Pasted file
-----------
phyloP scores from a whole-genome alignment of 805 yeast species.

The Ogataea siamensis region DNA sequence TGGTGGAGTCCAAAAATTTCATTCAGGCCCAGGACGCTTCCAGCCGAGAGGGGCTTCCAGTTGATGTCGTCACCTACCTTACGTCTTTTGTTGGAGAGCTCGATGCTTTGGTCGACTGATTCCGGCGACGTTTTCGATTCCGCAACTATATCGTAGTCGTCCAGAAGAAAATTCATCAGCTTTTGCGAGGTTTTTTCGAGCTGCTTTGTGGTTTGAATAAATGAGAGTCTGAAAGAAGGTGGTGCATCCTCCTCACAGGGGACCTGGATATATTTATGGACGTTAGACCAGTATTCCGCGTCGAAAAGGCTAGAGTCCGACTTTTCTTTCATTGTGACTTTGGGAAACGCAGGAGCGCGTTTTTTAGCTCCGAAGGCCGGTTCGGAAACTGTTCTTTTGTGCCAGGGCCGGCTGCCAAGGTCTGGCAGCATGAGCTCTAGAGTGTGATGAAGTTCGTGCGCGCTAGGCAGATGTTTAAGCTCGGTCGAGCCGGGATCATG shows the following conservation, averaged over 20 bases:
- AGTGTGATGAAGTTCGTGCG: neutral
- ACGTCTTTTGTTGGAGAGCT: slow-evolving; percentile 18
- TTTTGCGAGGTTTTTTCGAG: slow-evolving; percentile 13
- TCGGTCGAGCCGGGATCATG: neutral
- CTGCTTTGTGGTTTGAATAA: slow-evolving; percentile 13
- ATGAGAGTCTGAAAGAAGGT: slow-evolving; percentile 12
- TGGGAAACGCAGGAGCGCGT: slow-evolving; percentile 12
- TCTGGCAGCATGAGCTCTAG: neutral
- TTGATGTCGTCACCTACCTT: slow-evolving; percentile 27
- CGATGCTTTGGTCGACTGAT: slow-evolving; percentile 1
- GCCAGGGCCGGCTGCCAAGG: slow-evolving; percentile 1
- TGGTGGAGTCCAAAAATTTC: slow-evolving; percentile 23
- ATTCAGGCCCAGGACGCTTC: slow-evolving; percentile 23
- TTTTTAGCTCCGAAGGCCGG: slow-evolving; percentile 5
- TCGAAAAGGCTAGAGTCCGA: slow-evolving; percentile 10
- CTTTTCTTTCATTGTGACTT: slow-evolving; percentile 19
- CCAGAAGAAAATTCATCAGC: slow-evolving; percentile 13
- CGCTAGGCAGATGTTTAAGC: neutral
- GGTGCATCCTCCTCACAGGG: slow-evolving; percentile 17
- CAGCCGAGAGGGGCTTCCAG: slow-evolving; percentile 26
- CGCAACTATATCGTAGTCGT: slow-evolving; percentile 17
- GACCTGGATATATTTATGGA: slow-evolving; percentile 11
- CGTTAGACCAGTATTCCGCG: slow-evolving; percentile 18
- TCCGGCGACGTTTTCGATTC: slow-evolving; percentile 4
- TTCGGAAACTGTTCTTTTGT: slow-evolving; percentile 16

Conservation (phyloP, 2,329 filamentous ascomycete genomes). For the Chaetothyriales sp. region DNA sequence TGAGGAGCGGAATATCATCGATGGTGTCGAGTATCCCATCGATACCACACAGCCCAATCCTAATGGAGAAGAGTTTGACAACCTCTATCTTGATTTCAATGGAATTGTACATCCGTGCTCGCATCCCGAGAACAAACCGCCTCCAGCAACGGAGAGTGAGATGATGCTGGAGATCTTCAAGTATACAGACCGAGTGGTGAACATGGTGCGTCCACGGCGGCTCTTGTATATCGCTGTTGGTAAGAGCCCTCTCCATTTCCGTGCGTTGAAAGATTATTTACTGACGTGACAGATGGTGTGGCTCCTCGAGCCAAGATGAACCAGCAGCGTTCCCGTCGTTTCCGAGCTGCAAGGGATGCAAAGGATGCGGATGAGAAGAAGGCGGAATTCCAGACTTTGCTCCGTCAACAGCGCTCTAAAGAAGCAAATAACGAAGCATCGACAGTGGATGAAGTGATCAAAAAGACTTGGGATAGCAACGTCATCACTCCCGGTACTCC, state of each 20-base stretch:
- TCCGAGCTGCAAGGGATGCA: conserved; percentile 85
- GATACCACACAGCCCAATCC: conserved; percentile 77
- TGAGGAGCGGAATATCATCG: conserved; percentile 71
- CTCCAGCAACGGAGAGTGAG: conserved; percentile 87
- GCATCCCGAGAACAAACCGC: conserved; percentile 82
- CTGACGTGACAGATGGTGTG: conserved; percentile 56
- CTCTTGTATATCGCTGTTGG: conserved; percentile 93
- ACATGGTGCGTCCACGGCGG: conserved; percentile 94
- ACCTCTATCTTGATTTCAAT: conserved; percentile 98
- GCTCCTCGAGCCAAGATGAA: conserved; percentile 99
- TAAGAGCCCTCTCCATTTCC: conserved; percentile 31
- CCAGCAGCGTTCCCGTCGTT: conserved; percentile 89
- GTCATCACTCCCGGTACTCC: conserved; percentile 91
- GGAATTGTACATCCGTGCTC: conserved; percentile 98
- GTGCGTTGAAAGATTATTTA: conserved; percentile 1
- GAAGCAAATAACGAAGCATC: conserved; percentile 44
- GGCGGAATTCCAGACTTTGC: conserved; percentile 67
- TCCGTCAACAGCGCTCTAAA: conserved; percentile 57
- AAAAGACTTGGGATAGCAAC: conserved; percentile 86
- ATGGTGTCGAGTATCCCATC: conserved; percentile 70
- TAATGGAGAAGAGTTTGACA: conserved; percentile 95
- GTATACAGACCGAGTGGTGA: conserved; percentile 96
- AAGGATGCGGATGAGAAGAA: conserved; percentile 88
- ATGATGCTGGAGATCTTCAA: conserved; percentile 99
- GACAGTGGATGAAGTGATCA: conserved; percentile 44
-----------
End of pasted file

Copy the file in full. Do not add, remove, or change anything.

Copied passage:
phyloP scores from a whole-genome alignment of 805 yeast species.

The Ogataea siamensis region DNA sequence TGGTGGAGTCCAAAAATTTCATTCAGGCCCAGGACGCTTCCAGCCGAGAGGGGCTTCCAGTTGATGTCGTCACCTACCTTACGTCTTTTGTTGGAGAGCTCGATGCTTTGGTCGACTGATTCCGGCGACGTTTTCGATTCCGCAACTATATCGTAGTCGTCCAGAAGAAAATTCATCAGCTTTTGCGAGGTTTTTTCGAGCTGCTTTGTGGTTTGAATAAATGAGAGTCTGAAAGAAGGTGGTGCATCCTCCTCACAGGGGACCTGGATATATTTATGGACGTTAGACCAGTATTCCGCGTCGAAAAGGCTAGAGTCCGACTTTTCTTTCATTGTGACTTTGGGAAACGCAGGAGCGCGTTTTTTAGCTCCGAAGGCCGGTTCGGAAACTGTTCTTTTGTGCCAGGGCCGGCTGCCAAGGTCTGGCAGCATGAGCTCTAGAGTGTGATGAAGTTCGTGCGCGCTAGGCAGATGTTTAAGCTCGGTCGAGCCGGGATCATG shows the following conservation, averaged over 20 bases:
- AGTGTGATGAAGTTCGTGCG: neutral
- ACGTCTTTTGTTGGAGAGCT: slow-evolving; percentile 18
- TTTTGCGAGGTTTTTTCGAG: slow-evolving; percentile 13
- TCGGTCGAGCCGGGATCATG: neutral
- CTGCTTTGTGGTTTGAATAA: slow-evolving; percentile 13
- ATGAGAGTCTGAAAGAAGGT: slow-evolving; percentile 12
- TGGGAAACGCAGGAGCGCGT: slow-evolving; percentile 12
- TCTGGCAGCATGAGCTCTAG: neutral
- TTGATGTCGTCACCTACCTT: slow-evolving; percentile 27
- CGATGCTTTGGTCGACTGAT: slow-evolving; percentile 1
- GCCAGGGCCGGCTGCCAAGG: slow-evolving; percentile 1
- TGGTGGAGTCCAAAAATTTC: slow-evolving; percentile 23
- ATTCAGGCCCAGGACGCTTC: slow-evolving; percentile 23
- TTTTTAGCTCCGAAGGCCGG: slow-evolving; percentile 5
- TCGAAAAGGCTAGAGTCCGA: slow-evolving; percentile 10
- CTTTTCTTTCATTGTGACTT: slow-evolving; percentile 19
- CCAGAAGAAAATTCATCAGC: slow-evolving; percentile 13
- CGCTAGGCAGATGTTTAAGC: neutral
- GGTGCATCCTCCTCACAGGG: slow-evolving; percentile 17
- CAGCCGAGAGGGGCTTCCAG: slow-evolving; percentile 26
- CGCAACTATATCGTAGTCGT: slow-evolving; percentile 17
- GACCTGGATATATTTATGGA: slow-evolving; percentile 11
- CGTTAGACCAGTATTCCGCG: slow-evolving; percentile 18
- TCCGGCGACGTTTTCGATTC: slow-evolving; percentile 4
- TTCGGAAACTGTTCTTTTGT: slow-evolving; percentile 16

Conservation (phyloP, 2,329 filamentous ascomycete genomes). For the Chaetothyriales sp. region DNA sequence TGAGGAGCGGAATATCATCGATGGTGTCGAGTATCCCATCGATACCACACAGCCCAATCCTAATGGAGAAGAGTTTGACAACCTCTATCTTGATTTCAATGGAATTGTACATCCGTGCTCGCATCCCGAGAACAAACCGCCTCCAGCAACGGAGAGTGAGATGATGCTGGAGATCTTCAAGTATACAGACCGAGTGGTGAACATGGTGCGTCCACGGCGGCTCTTGTATATCGCTGTTGGTAAGAGCCCTCTCCATTTCCGTGCGTTGAAAGATTATTTACTGACGTGACAGATGGTGTGGCTCCTCGAGCCAAGATGAACCAGCAGCGTTCCCGTCGTTTCCGAGCTGCAAGGGATGCAAAGGATGCGGATGAGAAGAAGGCGGAATTCCAGACTTTGCTCCGTCAACAGCGCTCTAAAGAAGCAAATAACGAAGCATCGACAGTGGATGAAGTGATCAAAAAGACTTGGGATAGCAACGTCATCACTCCCGGTACTCC, state of each 20-base stretch:
- TCCGAGCTGCAAGGGATGCA: conserved; percentile 85
- GATACCACACAGCCCAATCC: conserved; percentile 77
- TGAGGAGCGGAATATCATCG: conserved; percentile 71
- CTCCAGCAACGGAGAGTGAG: conserved; percentile 87
- GCATCCCGAGAACAAACCGC: conserved; percentile 82
- CTGACGTGACAGATGGTGTG: conserved; percentile 56
- CTCTTGTATATCGCTGTTGG: conserved; percentile 93
- ACATGGTGCGTCCACGGCGG: conserved; percentile 94
- ACCTCTATCTTGATTTCAAT: conserved; percentile 98
- GCTCCTCGAGCCAAGATGAA: conserved; percentile 99
- TAAGAGCCCTCTCCATTTCC: conserved; percentile 31
- CCAGCAGCGTTCCCGTCGTT: conserved; percentile 89
- GTCATCACTCCCGGTACTCC: conserved; percentile 91
- GGAATTGTACATCCGTGCTC: conserved; percentile 98
- GTGCGTTGAAAGATTATTTA: conserved; percentile 1
- GAAGCAAATAACGAAGCATC: conserved; percentile 44
- GGCGGAATTCCAGACTTTGC: conserved; percentile 67
- TCCGTCAACAGCGCTCTAAA: conserved; percentile 57
- AAAAGACTTGGGATAGCAAC: conserved; percentile 86
- ATGGTGTCGAGTATCCCATC: conserved; percentile 70
- TAATGGAGAAGAGTTTGACA: conserved; percentile 95
- GTATACAGACCGAGTGGTGA: conserved; percentile 96
- AAGGATGCGGATGAGAAGAA: conserved; percentile 88
- ATGATGCTGGAGATCTTCAA: conserved; percentile 99
- GACAGTGGATGAAGTGATCA: conserved; percentile 44